News Search

Moody 'hush house' upgrades bring facilities in line with USAF standards, capabilities

  • Published
  • By Airman 1st Class Greg Nash
  • 23rd Wing Public Affairs

Revving aircraft engines at high speeds while simultaneously suppressing their thunderous roars is a specialty of the 23rd Component Maintenance Squadron’s test cell team.

Now, the infrastructures match the capabilities of the team’s mastery to test the installation’s A-10C Thunder Bolt II TF-34 engine with the recently upgraded "hush-house" facilities.

“The [upgrades] of the hush houses are important, because they make a safer environment for the facilities,” said Master Sgt. Thomas Dobbelaere, 23rd CMS test cell section chief. “The modernization of the electrical systems are up to standard and makes it’s easier to see, which allows the test cell team to better operate and ensure the engines are tested to be free of defects and [serviceable].”

According to Tech. Sgt. Nicholas Wilberger, 23rd CMS test cell assistant section chief, the advantages of having reliable and fully operational facilities are vital.

“The fact that we can better see what we are doing is the most important advantage to us,” Wilberger said. “Before the upgrade, most of the lights were inoperable which made it feel like working in a cave. Now, with the installation of the new high bay lights, our hands are freed from using flashlights, and we can work faster on the engine.”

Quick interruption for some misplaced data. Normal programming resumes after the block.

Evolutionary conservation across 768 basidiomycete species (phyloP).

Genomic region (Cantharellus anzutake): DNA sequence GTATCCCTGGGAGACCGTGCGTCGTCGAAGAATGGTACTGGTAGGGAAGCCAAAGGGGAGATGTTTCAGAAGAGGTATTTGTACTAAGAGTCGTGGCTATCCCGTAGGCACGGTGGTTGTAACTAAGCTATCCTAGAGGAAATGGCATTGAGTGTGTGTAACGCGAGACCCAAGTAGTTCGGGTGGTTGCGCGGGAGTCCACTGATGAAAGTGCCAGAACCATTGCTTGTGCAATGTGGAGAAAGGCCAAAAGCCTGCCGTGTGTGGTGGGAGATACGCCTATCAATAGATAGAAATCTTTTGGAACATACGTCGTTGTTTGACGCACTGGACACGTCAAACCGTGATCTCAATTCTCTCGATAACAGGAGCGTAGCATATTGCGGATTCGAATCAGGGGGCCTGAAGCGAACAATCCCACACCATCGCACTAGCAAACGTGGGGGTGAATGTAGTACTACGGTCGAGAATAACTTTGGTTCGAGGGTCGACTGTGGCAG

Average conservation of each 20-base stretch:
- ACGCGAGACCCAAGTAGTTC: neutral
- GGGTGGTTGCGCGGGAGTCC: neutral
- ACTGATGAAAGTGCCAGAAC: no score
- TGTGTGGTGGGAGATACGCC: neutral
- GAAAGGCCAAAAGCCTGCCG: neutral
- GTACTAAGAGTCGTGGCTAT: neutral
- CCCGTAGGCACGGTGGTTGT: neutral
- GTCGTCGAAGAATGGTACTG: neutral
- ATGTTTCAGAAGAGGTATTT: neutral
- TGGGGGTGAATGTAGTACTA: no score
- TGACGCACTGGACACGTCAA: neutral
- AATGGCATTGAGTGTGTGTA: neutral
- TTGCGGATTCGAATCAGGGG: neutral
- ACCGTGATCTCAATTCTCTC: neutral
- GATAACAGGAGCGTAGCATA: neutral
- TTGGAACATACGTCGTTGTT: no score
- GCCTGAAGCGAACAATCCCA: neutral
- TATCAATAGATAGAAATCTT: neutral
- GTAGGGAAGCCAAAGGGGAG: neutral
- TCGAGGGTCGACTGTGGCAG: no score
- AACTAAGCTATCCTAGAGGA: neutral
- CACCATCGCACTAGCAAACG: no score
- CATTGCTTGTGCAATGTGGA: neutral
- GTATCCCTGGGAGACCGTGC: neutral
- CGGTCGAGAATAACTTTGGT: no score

Although the darkness was a major issue, it didn’t hinder the test cell team’s mission. Producing 36 engines in a year, they managed to surpass their annual requirement of 25 serviceable engines. However even though they exceeded expectations, they feel they can still raise the bar with better time management.

“Having a centralized location to access equipment in our new storage rooms saves a great deal of time,” Dobbelaere said. “Another process that makes things easier is having the main doors repaired, so they don’t have to be manually opened, as well as additions of the new camera and communication systems.”

The construction process for Hush House 1 was completed in four months and received $300,000 worth of upgrades. The under construction Hush House 2 will resemble its counterpart, receiving a $500,000 face lift with an estimated completion time of April 2017.

The improvements to the facilities can be credited to civilian contractors who also provided ongoing support by contributing analysis of failures, component redundancy and upgrades for the test cell’s current and future operational capability requirements to the 23rd CMS.

As the contractor team made recommendations and lent their skillful helping hands, Dobbelaere said the results have made an impact.

“The goal was to bring the facilities up to modern [standards]," Dobbelaere said. "The refurbishments and the contractors have exceeded those goals and surpassed our expectations. It makes me proud that these improvements enhance our capabilities to provide testing and repairs of the TF-34 engine.”